Expansive grout as anchor fill

In stone veneer construction, the panels’ lateral support is typically provided by anchors connecting the stone veneer to a backup structure. Some lateral support anchors project from their attachment at the building structure, and are engaged within a slot or kerf cut into the stone thickness.
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Expanding focus on movement

Many building components (including the structure itself) are required to accommodate in-service dimensional changes associated with thermal and moisture variations, as well as reversible and irreversible movements created by other types of structural and environmental loadings.
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Complex corrosion

Galvanizing is one of the best ways to protect steel, but the complex series of reactions necessary to prevent corrosion can be undermined by exposure. When hot-dipped galvanized steel is first exposed to the atmosphere, near-pure zinc at the surface reacts with oxygen to form zinc oxide.
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Coming unbolted

Expansion bolts are commonly used to support new structural attachments in masonry or concrete. For example, expansion bolts are often installed into concrete spandrel beams to hold up new steel relieving angles, which, in turn, support building cladding such as brick or stone.
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Storefronts: Test the subsill

Widely used in buildings ranging from retail/office complexes to hospitals, storefront and window wall systems are specified for ground-level fenestration and entrances, and for punched and horizontal bands (or ribbons) of windows.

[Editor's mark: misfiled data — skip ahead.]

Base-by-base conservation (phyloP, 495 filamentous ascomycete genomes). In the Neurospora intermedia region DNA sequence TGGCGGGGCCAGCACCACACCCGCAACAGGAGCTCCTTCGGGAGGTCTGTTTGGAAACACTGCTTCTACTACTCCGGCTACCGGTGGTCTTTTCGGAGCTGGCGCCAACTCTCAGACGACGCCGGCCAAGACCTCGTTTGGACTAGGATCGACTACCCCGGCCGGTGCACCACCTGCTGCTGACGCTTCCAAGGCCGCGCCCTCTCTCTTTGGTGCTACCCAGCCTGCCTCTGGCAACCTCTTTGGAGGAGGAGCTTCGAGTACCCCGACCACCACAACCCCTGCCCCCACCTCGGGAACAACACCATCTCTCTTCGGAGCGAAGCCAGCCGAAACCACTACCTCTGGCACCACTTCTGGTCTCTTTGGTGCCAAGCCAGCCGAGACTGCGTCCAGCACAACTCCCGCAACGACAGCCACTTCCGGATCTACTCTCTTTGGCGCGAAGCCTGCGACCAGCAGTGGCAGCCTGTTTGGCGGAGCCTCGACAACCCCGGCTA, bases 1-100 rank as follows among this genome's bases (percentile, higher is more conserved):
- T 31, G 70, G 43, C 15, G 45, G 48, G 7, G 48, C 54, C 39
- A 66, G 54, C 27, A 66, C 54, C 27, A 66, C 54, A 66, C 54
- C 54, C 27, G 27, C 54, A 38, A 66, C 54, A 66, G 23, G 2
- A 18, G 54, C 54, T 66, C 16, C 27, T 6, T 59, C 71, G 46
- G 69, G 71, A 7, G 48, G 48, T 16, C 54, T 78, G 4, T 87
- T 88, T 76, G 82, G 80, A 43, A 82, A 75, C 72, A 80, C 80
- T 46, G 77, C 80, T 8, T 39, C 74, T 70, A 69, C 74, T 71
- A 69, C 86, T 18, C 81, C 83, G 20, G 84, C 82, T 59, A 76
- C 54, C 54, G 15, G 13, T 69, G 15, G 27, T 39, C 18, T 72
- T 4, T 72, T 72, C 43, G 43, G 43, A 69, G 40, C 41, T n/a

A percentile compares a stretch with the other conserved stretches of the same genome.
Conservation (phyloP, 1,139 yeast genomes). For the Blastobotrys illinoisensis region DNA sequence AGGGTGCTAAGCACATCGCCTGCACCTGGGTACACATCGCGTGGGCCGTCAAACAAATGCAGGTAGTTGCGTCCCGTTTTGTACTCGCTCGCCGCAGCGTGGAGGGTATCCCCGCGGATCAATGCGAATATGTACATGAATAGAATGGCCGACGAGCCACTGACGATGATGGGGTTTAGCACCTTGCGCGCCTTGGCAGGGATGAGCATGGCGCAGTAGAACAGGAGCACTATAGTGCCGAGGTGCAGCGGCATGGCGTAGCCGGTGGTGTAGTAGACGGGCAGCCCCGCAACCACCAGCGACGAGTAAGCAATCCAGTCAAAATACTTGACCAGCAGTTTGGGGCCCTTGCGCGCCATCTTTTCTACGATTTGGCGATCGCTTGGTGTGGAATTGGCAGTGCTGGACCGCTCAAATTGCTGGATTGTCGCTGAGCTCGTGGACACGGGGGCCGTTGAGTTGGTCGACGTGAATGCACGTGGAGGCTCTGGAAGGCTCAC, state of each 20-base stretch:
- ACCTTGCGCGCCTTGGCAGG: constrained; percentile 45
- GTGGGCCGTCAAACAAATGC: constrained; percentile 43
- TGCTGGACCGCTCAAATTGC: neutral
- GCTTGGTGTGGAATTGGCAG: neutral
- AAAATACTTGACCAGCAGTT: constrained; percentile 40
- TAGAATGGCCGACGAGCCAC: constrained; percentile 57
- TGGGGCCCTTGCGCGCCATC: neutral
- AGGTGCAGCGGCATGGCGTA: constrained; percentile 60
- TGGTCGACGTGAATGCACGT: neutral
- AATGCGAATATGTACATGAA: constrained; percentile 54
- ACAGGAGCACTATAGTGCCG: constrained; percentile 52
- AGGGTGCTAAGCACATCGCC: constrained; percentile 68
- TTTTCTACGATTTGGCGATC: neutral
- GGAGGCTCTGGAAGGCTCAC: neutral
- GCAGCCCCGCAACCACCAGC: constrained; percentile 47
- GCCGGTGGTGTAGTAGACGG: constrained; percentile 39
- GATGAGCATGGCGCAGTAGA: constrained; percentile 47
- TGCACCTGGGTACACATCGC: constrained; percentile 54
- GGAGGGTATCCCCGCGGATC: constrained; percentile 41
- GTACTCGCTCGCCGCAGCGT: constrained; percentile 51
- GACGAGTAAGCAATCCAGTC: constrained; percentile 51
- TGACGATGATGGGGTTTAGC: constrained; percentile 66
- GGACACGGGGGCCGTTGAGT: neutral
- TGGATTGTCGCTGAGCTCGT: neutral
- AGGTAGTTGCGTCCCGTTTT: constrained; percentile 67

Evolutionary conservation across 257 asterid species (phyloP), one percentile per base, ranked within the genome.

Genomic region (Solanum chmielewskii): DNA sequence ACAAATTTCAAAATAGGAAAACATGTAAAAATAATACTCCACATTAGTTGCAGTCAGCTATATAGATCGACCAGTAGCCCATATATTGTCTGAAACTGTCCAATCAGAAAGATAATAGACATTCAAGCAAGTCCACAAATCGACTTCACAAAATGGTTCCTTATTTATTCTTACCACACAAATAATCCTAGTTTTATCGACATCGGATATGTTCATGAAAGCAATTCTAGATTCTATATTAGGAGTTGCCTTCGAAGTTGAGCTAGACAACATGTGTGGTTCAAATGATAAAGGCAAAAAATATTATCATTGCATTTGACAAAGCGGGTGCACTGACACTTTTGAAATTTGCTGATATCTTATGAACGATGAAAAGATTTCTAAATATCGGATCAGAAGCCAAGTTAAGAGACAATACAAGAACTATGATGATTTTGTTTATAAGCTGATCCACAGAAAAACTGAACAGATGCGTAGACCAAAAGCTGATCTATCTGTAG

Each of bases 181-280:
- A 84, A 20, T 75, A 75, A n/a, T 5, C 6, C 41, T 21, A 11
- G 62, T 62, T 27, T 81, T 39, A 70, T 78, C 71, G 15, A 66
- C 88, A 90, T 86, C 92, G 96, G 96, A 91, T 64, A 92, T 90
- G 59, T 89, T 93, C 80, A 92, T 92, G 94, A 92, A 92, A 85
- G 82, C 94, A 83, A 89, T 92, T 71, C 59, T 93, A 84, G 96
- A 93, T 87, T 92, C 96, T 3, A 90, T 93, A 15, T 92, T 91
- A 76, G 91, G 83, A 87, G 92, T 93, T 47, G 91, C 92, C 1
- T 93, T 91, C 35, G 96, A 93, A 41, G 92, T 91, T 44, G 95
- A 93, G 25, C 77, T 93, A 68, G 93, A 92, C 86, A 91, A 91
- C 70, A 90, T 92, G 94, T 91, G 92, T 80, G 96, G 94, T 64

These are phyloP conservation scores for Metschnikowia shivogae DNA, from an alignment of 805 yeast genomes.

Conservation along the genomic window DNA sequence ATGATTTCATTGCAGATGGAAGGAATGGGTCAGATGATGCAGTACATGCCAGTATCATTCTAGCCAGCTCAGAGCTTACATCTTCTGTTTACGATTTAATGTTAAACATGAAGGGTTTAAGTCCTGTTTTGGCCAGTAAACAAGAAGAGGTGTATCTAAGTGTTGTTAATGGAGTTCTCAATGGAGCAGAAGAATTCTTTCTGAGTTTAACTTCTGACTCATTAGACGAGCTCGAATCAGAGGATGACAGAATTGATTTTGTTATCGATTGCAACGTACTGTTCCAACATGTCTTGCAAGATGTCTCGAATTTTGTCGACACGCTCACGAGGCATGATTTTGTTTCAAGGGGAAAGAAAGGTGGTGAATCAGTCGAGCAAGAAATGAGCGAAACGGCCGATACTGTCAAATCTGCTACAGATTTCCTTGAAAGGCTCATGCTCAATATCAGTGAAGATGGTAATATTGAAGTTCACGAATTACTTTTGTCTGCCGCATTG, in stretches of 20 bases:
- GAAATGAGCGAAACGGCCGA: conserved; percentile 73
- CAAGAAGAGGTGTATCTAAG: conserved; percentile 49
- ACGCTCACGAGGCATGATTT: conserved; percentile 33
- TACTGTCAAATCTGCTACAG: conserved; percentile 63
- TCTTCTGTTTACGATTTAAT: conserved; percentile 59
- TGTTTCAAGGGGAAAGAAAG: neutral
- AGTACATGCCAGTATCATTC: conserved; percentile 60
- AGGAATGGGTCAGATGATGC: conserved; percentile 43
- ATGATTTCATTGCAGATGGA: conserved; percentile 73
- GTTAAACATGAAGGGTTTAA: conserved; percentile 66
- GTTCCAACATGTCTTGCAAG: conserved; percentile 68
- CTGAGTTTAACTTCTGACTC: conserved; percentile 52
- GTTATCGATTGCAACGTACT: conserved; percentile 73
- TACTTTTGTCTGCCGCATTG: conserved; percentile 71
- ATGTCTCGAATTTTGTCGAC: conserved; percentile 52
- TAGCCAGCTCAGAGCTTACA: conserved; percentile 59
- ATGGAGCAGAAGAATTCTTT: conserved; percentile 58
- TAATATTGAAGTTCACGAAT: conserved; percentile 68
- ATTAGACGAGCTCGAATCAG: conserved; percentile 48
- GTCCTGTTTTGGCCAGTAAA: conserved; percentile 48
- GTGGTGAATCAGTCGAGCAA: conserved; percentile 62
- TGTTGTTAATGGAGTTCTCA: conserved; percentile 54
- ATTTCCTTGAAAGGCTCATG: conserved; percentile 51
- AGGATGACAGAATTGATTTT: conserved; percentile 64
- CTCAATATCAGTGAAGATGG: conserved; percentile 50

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Interface issues

Preformed silicone transition membranes are increasingly used to integrate fenestration components with the building’s weather-resistive barrier (WRB). This is thanks to increasing recognition of their important role in maintaining WRB continuity at vulnerable transitions between dissimilar exterior wall systems.
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Four ways to fix a problem

After suffering property damage, the last thing a building owner wants is another failure of the same system. After determining the failure’s cause, an appropriate and durable remedy should be designed and implemented.
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Avoiding limestone staining at grade

Limestone at the base of a building façade is vulnerable to staining from various sources, including planting beds or soil adjacent to the wall, water or snow collecting against the building, and ice-melters used on sidewalks and paving.
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